these transactions under TILA by written correspondence sent on July 20, 2015, more
than 21 years later. (Complaint, ¶ 69.) This attempted rescission thus came well after
the three-year rescission period expired. It is therefore untimely. Because Buczek’s
right to rescind the note has been forever extinguished, see Beach, 523 U.S. at 413, her
TILA claim must be dismissed as to each defendant for failure to state a claim upon
which relief can be granted.
Having disposed of Buczek’s federal claims, this Court finds it appropriate to
decline to exercise supplemental jurisdiction over whatever state claims may be
cognizable in the complaint. See 28 U.S.C. § 1367(c)(3). The United States Supreme
Court has instructed that courts should ordinarily decline to exercise supplemental
jurisdiction in the absence of federal claims. See Carnegie-Mellon Univ. v. Cohill, 484
U.S. 343, 350 n. 7, 108 S. Ct. 614, 98 L. Ed. 2d 720 (1988) (noting that in the usual
case where all federal claims are eliminated before trial, the relevant factors informing
the decision of whether to exercise supplemental jurisdiction will “point towards
declining to exercise jurisdiction over the remaining state-law claims”); United Mine
Workers of Am. v. Gibbs, 383 U.S. 715, 726, 86 S. Ct. 1130, 16 L. Ed. 2d 218 (1966)
(“Certainly, if the federal claims are dismissed before trial, . . . the state claims should
be dismissed as well.”).
The Second Circuit shares this view: where “federal-law claims are eliminated
before trial, the balance of factors to be considered under the pendent jurisdiction
doctrine—judicial economy, convenience, fairness, and comity—will point toward
declining to exercise jurisdiction over the remaining state-law claims.” Valencia ex rel.
Franco v. Lee, 316 F.3d 299, 305 (2d Cir. 2003); see also Marcus v. AT&T Corp., 138
F.3d 46, 57 (2d Cir. 1998) (“In general, where the federal claims are dismissed before
trial the state claims should be dismissed as well.”)
Accordingly, this Court declines to exercise supplemental jurisdiction over
whatever state claims may be present in Buczek’s complaint.
They are instead
dismissed without prejudice under 28 U.S.C. § 1367(c)(3).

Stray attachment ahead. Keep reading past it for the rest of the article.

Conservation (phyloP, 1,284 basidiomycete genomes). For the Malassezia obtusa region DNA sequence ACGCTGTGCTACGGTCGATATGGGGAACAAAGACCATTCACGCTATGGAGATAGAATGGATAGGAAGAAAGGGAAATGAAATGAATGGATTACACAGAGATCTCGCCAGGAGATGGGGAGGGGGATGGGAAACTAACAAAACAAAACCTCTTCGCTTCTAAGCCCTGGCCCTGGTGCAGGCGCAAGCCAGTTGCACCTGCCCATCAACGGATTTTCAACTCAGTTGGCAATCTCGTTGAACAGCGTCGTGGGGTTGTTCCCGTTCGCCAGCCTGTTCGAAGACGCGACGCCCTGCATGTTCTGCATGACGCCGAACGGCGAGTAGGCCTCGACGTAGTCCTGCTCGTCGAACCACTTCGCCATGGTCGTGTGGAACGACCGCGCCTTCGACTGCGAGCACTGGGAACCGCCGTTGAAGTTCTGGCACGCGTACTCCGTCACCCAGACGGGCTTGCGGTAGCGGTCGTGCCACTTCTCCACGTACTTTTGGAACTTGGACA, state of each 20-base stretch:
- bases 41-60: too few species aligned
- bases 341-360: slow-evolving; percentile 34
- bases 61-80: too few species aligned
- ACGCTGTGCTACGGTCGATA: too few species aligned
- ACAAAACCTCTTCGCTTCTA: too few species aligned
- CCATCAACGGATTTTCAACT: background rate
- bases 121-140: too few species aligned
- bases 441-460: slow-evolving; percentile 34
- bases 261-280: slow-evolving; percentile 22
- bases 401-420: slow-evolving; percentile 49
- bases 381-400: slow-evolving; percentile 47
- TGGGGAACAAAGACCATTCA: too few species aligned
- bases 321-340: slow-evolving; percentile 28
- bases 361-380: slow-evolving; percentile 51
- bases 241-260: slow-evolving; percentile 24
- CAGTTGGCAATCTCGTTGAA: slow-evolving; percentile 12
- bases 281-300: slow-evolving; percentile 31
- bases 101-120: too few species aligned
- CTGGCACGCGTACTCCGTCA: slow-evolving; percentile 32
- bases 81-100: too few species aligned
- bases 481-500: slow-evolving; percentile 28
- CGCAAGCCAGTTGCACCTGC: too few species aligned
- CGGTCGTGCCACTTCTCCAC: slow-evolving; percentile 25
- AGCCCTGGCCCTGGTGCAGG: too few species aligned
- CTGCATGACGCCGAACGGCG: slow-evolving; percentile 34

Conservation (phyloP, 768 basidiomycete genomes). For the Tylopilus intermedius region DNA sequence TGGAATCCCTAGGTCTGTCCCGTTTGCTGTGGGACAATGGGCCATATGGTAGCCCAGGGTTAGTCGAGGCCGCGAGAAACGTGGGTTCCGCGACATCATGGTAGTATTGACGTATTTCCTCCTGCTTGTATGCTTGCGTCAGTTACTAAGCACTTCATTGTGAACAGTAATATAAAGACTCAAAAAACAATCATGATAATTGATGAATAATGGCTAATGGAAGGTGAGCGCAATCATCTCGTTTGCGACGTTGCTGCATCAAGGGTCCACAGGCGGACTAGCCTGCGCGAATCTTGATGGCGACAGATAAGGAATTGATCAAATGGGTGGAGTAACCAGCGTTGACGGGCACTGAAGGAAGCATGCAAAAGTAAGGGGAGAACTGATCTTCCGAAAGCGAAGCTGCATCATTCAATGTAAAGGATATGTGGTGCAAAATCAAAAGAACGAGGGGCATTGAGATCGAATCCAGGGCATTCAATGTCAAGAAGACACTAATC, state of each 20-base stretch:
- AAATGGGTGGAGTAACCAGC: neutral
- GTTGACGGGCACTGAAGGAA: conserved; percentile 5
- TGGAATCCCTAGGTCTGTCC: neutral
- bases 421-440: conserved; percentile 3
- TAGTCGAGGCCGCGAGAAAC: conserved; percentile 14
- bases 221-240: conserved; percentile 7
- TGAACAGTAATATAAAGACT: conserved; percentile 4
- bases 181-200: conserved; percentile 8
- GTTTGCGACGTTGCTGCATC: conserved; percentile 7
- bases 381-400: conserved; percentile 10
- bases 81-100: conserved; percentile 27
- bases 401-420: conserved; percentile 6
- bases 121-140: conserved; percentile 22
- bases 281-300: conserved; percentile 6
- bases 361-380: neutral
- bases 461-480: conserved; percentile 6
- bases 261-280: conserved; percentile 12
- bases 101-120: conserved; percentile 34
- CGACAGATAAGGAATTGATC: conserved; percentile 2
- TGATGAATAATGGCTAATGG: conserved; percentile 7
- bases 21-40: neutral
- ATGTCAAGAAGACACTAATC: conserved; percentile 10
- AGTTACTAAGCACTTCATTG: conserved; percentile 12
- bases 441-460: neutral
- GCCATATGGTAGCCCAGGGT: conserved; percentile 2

Leave to Amend
The Second Circuit has held that “a district court should not dismiss a pro se
complaint without granting leave to amend at least once, unless amendment would be
futile.” Garcia v. Superintendent of Great Meadow Corr. Facility, 841 F.3d 581, 583 (2d
Cir. 2016) (per curiam) (internal quotation marks omitted). Amendment would indeed
be futile here, where Buczek’s rescission claim has been forever extinguished.
Consequently, leave to amend will not be granted.
Buczek’s TILA claim is barred by the applicable statute of repose, and therefore
must be dismissed with prejudice. Buczek’s state claims, however, will be dismissed
IT HEREBY IS ORDERED, that Plaintiff’s Motion to Proceed In Forma Pauperis
(Docket No. 2) is GRANTED.
FURTHER, that Plaintiff’s federal claims are DISMISSED with prejudice.
FURTHER, that this Court declines to exercise supplemental jurisdiction over
Plaintiff’s state claims, which are DISMISSED without prejudice under 28 U.S.C. §
FURTHER, that leave to amend is DENIED.
FURTHER, that this Court hereby certifies, pursuant to 28 U.S.C. § 1915(a)(3)
and Rule 24 (a)(3) of the Federal Rules of Appellate Procedure, that any appeal from
this Decision and Order would not be taken in good faith and therefore leave to appeal
as a poor person is DENIED. See Coppedge v. United States, 369 U.S. 438, 82 S. Ct.
917, 8 L. Ed. 2d 21 (1962).
FURTHER, that the Clerk of Court is directed to TERMINATE all pending
motions and then CLOSE this case.
March 26, 2017
Buffalo, New York
/s/William M. Skretny
WILLIAM M. SKRETNY
United States District Judge